The decisions of a typographic treatment are also governed by where it shows up, whether in a title sequence, a poster or an online campaign. “For a title, the only thing that matters is what it feels like the moment it lands on the screen, and how it behaves in the context of the movie,” says Blanks. Just as a title lives within the immediate world that a film conjures, posters or other promotional material distil how it presents itself to its audience. However, whether it appears on or off screen, considering how typography can capture the feeling of a story is what informs and leads the creative process. This is an exercise SPIN is very familiar with, having created numerous campaigns for MUBI. “Great design is fundamental to MUBI. I guess the love of truly great cinema comes with an appreciation of art, craft, beauty and originality,” says Creative Director Tony Brook. “Each film is a distinct challenge in its own right, demanding its own individual treatment, and this is essentially why we often end up developing bespoke typographic responses for MUBI’s films.”
The London-based studio has designed custom typefaces for the campaigns of many MUBI films, including a sharp, spiky typeface for David Cronenberg’s Crimes of the Future, an otherworldly type for the Tilda Swinton-starrer Memoria, and a title treatment for Sebastián Silva’s Rotting in the Sun, where the letters bleed into each other, as if they’re truly rotting after being left out in the sun too long on an unbearably hot day. “For me, typography can be such a massive win in communicating the feel of a film and selling it to an audience,” reveals Brook. “The idea behind Crimes of the Future, for example, was to suggest scalpel blades in the sharp extended serifs, a reference to the discomforting transformations and mutilations that feature in the film.”
There are many great movies with bad or unremarkable typography.
In the recipe of a film, then, type should ideally be an indispensable ingredient. Yet, it is “only as important as the director wants it to be. There are many great movies with bad or unremarkable typography. And many bad or mediocre movies with cool typography,” notes Blanks. “But type can be a very exciting ingredient if it is allowed to be. It can establish genre, create a mood, or ground you in a specific time or place. It can be serious. It can be creepy. It can even be funny – or, at least, mildly amusing.”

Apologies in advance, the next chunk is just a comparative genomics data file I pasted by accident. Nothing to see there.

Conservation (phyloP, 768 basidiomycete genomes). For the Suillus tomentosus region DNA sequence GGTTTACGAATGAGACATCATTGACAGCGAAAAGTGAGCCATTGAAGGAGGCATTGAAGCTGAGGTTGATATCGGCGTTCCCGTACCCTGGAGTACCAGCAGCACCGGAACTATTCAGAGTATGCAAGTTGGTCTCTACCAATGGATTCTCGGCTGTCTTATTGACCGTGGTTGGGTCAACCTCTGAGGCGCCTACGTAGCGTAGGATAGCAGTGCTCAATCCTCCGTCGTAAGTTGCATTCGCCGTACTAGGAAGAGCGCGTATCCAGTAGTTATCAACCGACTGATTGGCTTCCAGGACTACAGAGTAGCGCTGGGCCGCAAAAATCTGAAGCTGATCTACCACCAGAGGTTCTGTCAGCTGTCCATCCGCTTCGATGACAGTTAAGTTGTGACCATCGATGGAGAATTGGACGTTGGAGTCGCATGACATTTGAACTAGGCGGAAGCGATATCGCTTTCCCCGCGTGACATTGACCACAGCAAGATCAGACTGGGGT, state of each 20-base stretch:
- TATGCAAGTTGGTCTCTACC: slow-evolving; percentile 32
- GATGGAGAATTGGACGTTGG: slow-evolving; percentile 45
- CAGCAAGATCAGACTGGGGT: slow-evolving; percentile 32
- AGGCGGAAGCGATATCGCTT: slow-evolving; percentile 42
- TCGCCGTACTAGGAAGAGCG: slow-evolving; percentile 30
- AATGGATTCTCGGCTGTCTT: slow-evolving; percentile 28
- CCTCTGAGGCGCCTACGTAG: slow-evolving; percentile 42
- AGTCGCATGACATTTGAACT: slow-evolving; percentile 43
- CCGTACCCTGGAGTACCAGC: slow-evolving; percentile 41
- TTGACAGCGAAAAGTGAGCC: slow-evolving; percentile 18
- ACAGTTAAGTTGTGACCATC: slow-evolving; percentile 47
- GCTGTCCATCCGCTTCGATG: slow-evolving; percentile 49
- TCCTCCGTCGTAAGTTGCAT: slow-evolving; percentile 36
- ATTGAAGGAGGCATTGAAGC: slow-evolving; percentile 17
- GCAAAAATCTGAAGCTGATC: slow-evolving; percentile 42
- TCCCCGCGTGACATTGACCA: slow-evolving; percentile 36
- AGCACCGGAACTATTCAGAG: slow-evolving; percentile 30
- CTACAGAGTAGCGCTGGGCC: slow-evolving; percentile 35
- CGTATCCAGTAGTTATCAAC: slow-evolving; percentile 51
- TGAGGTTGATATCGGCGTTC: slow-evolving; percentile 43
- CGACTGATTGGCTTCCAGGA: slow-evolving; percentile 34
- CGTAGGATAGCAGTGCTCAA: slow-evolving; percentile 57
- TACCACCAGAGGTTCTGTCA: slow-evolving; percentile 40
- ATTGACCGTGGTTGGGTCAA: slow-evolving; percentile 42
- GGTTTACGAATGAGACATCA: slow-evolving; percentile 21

As a title designer, Blanks says his job, sometimes, is to “just to get out of the way of the story.” However, even when it appears subtly, in the corner of the screen, Blanks argues that the choice of typeface is always saying something. “The directors who care about what a type choice means even when the type is making an extremely minimal impression are the same directors who care about all of the little details in their films – it’s how you know they’re the real deal. My strategy has always been – find a handful of these people, and do whatever I can to make sure they come back to me again and again.”
Within a high-stakes, high-budget industry like filmmaking, generic typographic choices can point towards a proclivity to avert creative risks. Nevertheless, when given the space to experiment, designers often wield typography as a tool; when in “sync with the film, it can pack a real punch,” notes Brook, or conversely, it can “surprise, by subverting the expected notions of genre,” as Quentin Coulombier points out. The Paris-based graphic and type designer has crafted posters, lettering and title sequences for several films, notably, the title for MUBI’s A Day in a Life, for which he fractioned the title into the individual words, which flash separately on screen, creating a striking, cinematic atmosphere. “Just like an actor plays a character in a film, typography can also play a role,” he notes. No matter where the type appears in a film’s journey, it is an intrinsic part of the story it’s trying to tell. According to Coulombier, whenever given a chance to push the envelope, it is never a bad idea to imagine something that’s not expected. “A designer is the author of the tone and texture of a typographic treatment,” he says. “We have the opportunity to not just spell out a name or a title, but through it, create an impression, and evoke a reaction from the viewer.”